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  1. Kevin says:

    The Shark doesn’t have to have been eaten, Just the Tag. It’s just attached to the Dorsal Fin. 

    • TroubleHelix says:

      Yes! Thank you! This logic sounds like one of those aliens in history shows

  2. Giant Sharkeating Dinosaur says:

    I love the reactions I’m reading here. Because there absolutely could NOT possibly be ANYTHING bigger than a 9 foot Great White Shark that could potentially eat it, right?  Like a 20 – 25 foot Great White?  Or a Sperm Whale?  Or Orca?  Or Colossal Squid?  Or an animal we aren’t aware of because we know more about the moon than we do about the ocean?  

    Not to mention, the tracker tag, when it was found, showed evidence of bleaching and degradation consistent with being inside the digestive tract of a living animal.  

    Yeah…people who outright deny that the shark got eaten sound far more ridiculous than those claiming it was eaten by Megalodon by far.  Take off the narrow, dark glasses you see this world through and open up that underused brain.  There are things out there we don’t know about.  Doesn’t mean they don’t exist.  And frankly if it was a larger great white (20+ ft), that is not at all impossible…Great Whites over 20 feet are recorded all the time. 

  3. If you ever needed proof that the Megaladon is still out there…

  4. Nate says:


  5. Megatron says:

    Cthulhu is my bet…

  6. Cupcake says:

    Perhaps it was a jaguar shark.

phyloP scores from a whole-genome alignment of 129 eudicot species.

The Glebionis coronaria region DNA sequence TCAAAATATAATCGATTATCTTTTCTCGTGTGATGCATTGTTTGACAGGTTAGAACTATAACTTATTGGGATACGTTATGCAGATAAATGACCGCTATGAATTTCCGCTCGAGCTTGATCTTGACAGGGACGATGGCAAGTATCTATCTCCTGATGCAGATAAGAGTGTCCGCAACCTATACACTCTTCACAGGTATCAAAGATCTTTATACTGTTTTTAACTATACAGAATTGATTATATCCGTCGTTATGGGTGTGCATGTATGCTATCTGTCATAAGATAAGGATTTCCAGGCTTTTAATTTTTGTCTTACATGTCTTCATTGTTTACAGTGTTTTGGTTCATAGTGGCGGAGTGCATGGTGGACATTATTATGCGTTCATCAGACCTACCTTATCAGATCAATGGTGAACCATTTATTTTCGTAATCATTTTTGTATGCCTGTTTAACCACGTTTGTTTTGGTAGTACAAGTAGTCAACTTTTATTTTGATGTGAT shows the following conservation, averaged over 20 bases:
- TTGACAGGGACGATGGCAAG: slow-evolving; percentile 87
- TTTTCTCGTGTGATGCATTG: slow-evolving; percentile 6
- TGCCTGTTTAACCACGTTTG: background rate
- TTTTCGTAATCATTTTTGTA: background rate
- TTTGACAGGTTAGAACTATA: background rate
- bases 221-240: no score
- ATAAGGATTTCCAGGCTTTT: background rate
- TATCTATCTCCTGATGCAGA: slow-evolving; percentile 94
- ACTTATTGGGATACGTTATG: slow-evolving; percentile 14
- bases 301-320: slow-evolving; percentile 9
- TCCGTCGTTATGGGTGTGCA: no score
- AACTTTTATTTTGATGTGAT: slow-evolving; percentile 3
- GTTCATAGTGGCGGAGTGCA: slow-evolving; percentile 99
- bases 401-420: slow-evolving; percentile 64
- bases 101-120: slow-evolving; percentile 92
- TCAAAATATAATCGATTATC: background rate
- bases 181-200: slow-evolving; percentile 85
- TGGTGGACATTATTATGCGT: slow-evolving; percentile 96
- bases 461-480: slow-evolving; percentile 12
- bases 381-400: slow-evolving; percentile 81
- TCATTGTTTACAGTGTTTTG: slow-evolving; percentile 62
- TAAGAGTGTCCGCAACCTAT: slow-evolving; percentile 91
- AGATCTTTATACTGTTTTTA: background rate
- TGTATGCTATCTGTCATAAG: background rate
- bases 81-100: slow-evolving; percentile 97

7. Beau Rosser says:

    It was probably a killer whale. They said the tag went up and down for a few days before being released. Could the whale have been going up and down for air, then released the chip at the surface? Seems likely.

  8. jm5150 says:

    wouldnt it make more sense the tag fell off? the temp readings could be an error from whatever caused it to come off. thats highly more probable than JAWS eating a 9 foot shark. and if it DID eat it and the tracker was INSIDE the shark, how would it pass so quickly and easily. a sharks metabolism is slow. it would poop it out that quick. I just can fathom the probability solely based on a temperature reading that could easily be wrong. it simply could have even floated through shark pee, or over an underwater vent.

    • Liz says:

      That’s the FIRST thing I thought.  It fell off or was bitten off by a smaller animal that didn’t want it, or carried it a little deeper and THAT fish was eaten. . . .

    • Kyle Hill says:

      Well, keep in mind that since all the other data from the tag seemed to make sense, it’s unlikely that a real, sustained temp. change is out of the question. Also, the tag was recovered months after the shark was first tagged, and the tag did spend quite a while at that odd temp. before being expelled to the surface, as you said. The other explanations for the temp. readings are a bit more unlikely I think, given that these were sustained readings that lasted not for seconds or minutes but for days.

  9. Samantha says:

    Shark-Eat-Shark Womb War Zone: coming to Syfy this fall.